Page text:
Sunday, November 8, 2009

The Eyes Have It

Check out this abstract painting. It's full of energy and bravura. Brushstrokes are dancing with wild abandon.

By contrast, look at this detail of a portrait. It's very closely observed and controlled, right down to the structures of bone and flesh around the eyes and even the tiny highlights in the eyes.

Perhaps you've guessed it already: they're passages from the same painting. It's a portrait by Valentin Serov of his friend and mentor Ilya Repin. The first image in this post is the outer edges of the piece spliced together and turned sideways.

From the point of view of visual perception, Serov conveys the hierarchy of attention that we apply when we gaze at another person's face. We lock onto the eyes, the window to the soul, and nothing else matters as much--at least we don't tend to spend as much time looking at other parts of the portrait.

Eye tracking heatmaps of the face demonstrate this uneven distribution of our gaze. New studies show that the heatmap may vary slightly depending on whether we're looking at an angry or happy face.

From another point of view, Serov was absorbing new ideas in painting, and combining them with his realist training. The painting dates from 1892 when modern currents were sweeping through all of Europe.

Am I suggesting that all portraits should be painted in this way? Not at all! Painters like Holbein and Vermeer show the beauty and the power of an evenly distributed sense of finish. And no one should copy this manner as a technical trick. But it's worth considering this way of thinking, depending on whether the spirit moves you.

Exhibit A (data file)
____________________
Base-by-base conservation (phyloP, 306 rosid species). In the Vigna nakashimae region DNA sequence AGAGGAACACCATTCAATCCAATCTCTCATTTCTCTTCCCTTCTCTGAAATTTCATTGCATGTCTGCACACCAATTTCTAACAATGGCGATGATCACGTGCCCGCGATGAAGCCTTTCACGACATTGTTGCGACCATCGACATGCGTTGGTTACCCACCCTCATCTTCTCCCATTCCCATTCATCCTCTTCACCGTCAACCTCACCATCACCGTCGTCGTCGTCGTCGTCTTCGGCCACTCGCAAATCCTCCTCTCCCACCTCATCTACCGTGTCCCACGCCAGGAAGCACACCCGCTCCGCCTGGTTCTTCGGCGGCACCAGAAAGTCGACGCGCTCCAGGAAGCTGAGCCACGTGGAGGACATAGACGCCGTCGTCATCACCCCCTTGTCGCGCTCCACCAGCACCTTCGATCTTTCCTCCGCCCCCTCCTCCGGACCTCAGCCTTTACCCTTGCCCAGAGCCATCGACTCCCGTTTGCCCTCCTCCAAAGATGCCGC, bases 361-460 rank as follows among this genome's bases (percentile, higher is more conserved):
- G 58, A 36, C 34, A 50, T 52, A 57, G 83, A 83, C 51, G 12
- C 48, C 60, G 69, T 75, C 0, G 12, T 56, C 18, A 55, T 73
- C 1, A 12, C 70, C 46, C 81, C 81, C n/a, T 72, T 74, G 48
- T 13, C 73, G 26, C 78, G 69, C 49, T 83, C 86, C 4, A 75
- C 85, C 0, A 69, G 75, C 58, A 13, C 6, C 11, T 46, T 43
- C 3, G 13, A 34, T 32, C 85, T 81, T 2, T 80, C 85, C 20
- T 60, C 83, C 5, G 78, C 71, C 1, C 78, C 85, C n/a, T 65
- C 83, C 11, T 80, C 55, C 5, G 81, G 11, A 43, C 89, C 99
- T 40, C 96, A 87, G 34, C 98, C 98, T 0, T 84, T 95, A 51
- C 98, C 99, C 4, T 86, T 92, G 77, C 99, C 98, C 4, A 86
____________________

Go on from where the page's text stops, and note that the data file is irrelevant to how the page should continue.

And it's important for anyone painting portraits to keep in mind that no matter what you do with the rest of the painting, the eyes will get the attention, and they had better be right!
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Related GJ post: "Stroke Module," with another portrait by Serov.
Heatmap of face from Institute Pompeu Fabra
Wikipedia on Serov.

4 comments:

Jeff Z said...

Along these same lines...

I did around 100 different character concept paintings, using Photoshop, for a video game I worked on. In order to meet perceived client expectations, I was asked to make them as photo-realistic as possible. This of course takes a lot of time, even if you're taking the (in this case, very necessary given the deadlines) shortcut of painting over photographs.

After some experimentation, I discovered that I really only needed to spend a lot of time getting the eyes to look real to make both management and client happy with the result.

The amount of realism could drop off drastically as distance from the eyes increased, to the point of vague impressionism, much like this example above.

I found that kind of interesting, and it saved me many hours of work. I've been doing the same thing ever since!

Pat said...

When I draw a portrait, I always start with the eyes and go out from there. You already have a likeness if you get the eyes right.

Do you think he really wanted to incorporate the abstract elements or maybe he simply liked the unfinished look? :)

Daniel.Z said...

I like how a number of people looked at his collar button, lol.

Tyler J said...

It's really interesting to me that the area of focus in the photo is the same as the inverted triangle area of the face that doesn't change throughout the course of a person's life.

It's almost as if the viewers are checking to see if they recognize a person that they may know in addition looking to see how that person is feeling.